Then we create the startup links:

chkconfig –levels 235 named on

We don’t start BIND now because it must be configured first – this will be done automatically by the ISPConfig 3 installer later on.

 

18 Install Vlogger, Webalizer, And AWStats

Vlogger, webalizer, and AWStats can be installed as follows:

yum install webalizer awstats perl-DateTime-Format-HTTP perl-DateTime-Format-Builder

cd /tmp
wget http://n0rp.chemlab.org/vlogger/vlogger-1.3.tar.gz
tar xvfz vlogger-1.3.tar.gz
mv vlogger-1.3/vlogger /usr/sbin/
rm -rf vlogger*

 

19 Install Jailkit

Jailkit is needed only if you want to chroot SSH users. It can be installed as follows (important: Jailkit must be installed before ISPConfig – it cannot be installed afterwards!):

cd /tmp
wget http://olivier.sessink.nl/jailkit/jailkit-2.13.tar.gz
tar xvfz jailkit-2.13.tar.gz
cd jailkit-2.13
./configure
make
make install
cd ..
rm -rf jailkit-2.13*

 

20 Install fail2ban

This is optional but recommended, because the ISPConfig monitor tries to show the log:

yum install fail2ban

chkconfig –levels 235 fail2ban on
/etc/init.d/fail2ban start

 

21 Install rkhunter

rkhunter can be installed as follows:

yum install rkhunter

22 Install SquirrelMail

To install the SquirrelMail webmail client, run…

yum install squirrelmail

… and restart Apache:

/etc/init.d/httpd restart

Then configure SquirrelMail:

/usr/share/squirrelmail/config/conf.pl

We must tell SquirrelMail that we are using Dovecot:

SquirrelMail Configuration : Read: config.php (1.4.0)
———————————————————
Main Menu —
1.  Organization Preferences
2.  Server Settings
3.  Folder Defaults
4.  General Options
5.  Themes
6.  Address Books
7.  Message of the Day (MOTD)
8.  Plugins
9.  Database
10. Languages

D.  Set pre-defined settings for specific IMAP servers

C   Turn color off
S   Save data
Q   Quit

Command >> <– D

SquirrelMail Configuration : Read: config.php
———————————————————
While we have been building SquirrelMail, we have discovered some
preferences that work better with some servers that don’t work so
well with others.  If you select your IMAP server, this option will
set some pre-defined settings for that server.

Please note that you will still need to go through and make sure
everything is correct.  This does not change everything.  There are
only a few settings that this will change.

Please select your IMAP server:
bincimap    = Binc IMAP server
courier     = Courier IMAP server
cyrus       = Cyrus IMAP server
dovecot     = Dovecot Secure IMAP server
exchange    = Microsoft Exchange IMAP server
hmailserver = hMailServer
macosx      = Mac OS X Mailserver
mercury32   = Mercury/32
uw          = University of Washington’s IMAP server
gmail       = IMAP access to Google mail (Gmail) accounts

quit        = Do not change anything
Command >> <– dovecot

SquirrelMail Configuration : Read: config.php
———————————————————
While we have been building SquirrelMail, we have discovered some
preferences that work better with some servers that don’t work so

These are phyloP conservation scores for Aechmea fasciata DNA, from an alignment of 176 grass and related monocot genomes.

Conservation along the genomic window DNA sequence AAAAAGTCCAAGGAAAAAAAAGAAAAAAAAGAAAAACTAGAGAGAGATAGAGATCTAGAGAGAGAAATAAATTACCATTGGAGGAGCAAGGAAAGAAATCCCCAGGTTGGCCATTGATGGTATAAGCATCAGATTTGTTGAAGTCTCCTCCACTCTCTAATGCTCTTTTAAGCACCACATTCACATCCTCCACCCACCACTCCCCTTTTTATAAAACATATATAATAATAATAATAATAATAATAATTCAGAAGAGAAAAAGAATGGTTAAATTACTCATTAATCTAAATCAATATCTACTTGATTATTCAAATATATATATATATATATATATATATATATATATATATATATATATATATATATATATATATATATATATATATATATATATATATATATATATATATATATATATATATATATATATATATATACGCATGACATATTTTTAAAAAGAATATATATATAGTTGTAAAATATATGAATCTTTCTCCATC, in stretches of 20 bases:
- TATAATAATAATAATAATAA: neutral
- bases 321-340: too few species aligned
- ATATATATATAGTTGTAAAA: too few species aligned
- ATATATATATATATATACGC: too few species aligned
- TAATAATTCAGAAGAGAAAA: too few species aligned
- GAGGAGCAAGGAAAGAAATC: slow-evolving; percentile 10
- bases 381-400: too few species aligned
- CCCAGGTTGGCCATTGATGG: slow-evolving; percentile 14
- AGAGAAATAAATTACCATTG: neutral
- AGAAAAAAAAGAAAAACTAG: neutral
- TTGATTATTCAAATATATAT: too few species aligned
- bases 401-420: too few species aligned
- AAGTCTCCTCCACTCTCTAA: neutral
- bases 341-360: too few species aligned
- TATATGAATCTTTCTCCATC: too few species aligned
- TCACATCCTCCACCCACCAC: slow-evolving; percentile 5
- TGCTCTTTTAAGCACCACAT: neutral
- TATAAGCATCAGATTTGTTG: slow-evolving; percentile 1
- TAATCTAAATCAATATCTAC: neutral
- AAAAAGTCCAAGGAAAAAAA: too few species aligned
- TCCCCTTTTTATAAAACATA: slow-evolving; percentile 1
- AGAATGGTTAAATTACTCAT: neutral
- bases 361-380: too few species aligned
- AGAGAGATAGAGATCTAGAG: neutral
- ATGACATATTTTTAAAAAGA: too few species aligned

well with others.  If you select your IMAP server, this option will
set some pre-defined settings for that server.

Please note that you will still need to go through and make sure
everything is correct.  This does not change everything.  There are
only a few settings that this will change.

Please select your IMAP server:
bincimap    = Binc IMAP server
courier     = Courier IMAP server
cyrus       = Cyrus IMAP server
dovecot     = Dovecot Secure IMAP server
exchange    = Microsoft Exchange IMAP server
hmailserver = hMailServer
macosx      = Mac OS X Mailserver
mercury32   = Mercury/32
uw          = University of Washington’s IMAP server
gmail       = IMAP access to Google mail (Gmail) accounts

quit        = Do not change anything
Command >> dovecot

imap_server_type = dovecot
default_folder_prefix = <none>
trash_folder = Trash
sent_folder = Sent
draft_folder = Drafts
show_prefix_option = false
default_sub_of_inbox = false
show_contain_subfolders_option = false
optional_delimiter = detect
delete_folder = false

Press any key to continue… <– press a key

SquirrelMail Configuration : Read: config.php (1.4.0)
———————————————————
Main Menu —
1.  Organization Preferences
2.  Server Settings
3.  Folder Defaults
4.  General Options
5.  Themes
6.  Address Books
7.  Message of the Day (MOTD)
8.  Plugins
9.  Database
10. Languages

D.  Set pre-defined settings for specific IMAP servers

C   Turn color off
S   Save data
Q   Quit

Command >> <–S

SquirrelMail Configuration : Read: config.php (1.4.0)
———————————————————
Main Menu —
1.  Organization Preferences
2.  Server Settings
3.  Folder Defaults
4.  General Options
5.  Themes
6.  Address Books
7.  Message of the Day (MOTD)
8.  Plugins
9.  Database
10. Languages

D.  Set pre-defined settings for specific IMAP servers

C   Turn color off
S   Save data
Q   Quit

Command >> <–Q

One last thing we need to do is modify the file /etc/squirrelmail/config_local.php and comment out the $default_folder_prefix variable – if you don’t do this, you will see the following error message in SquirrelMail after you’ve logged in: Query: CREATE “Sent” Reason Given: Invalid mailbox name.

vi /etc/squirrelmail/config_local.php

<?php

/**
 * Local config overrides.
 *
 * You can override the config.php settings here.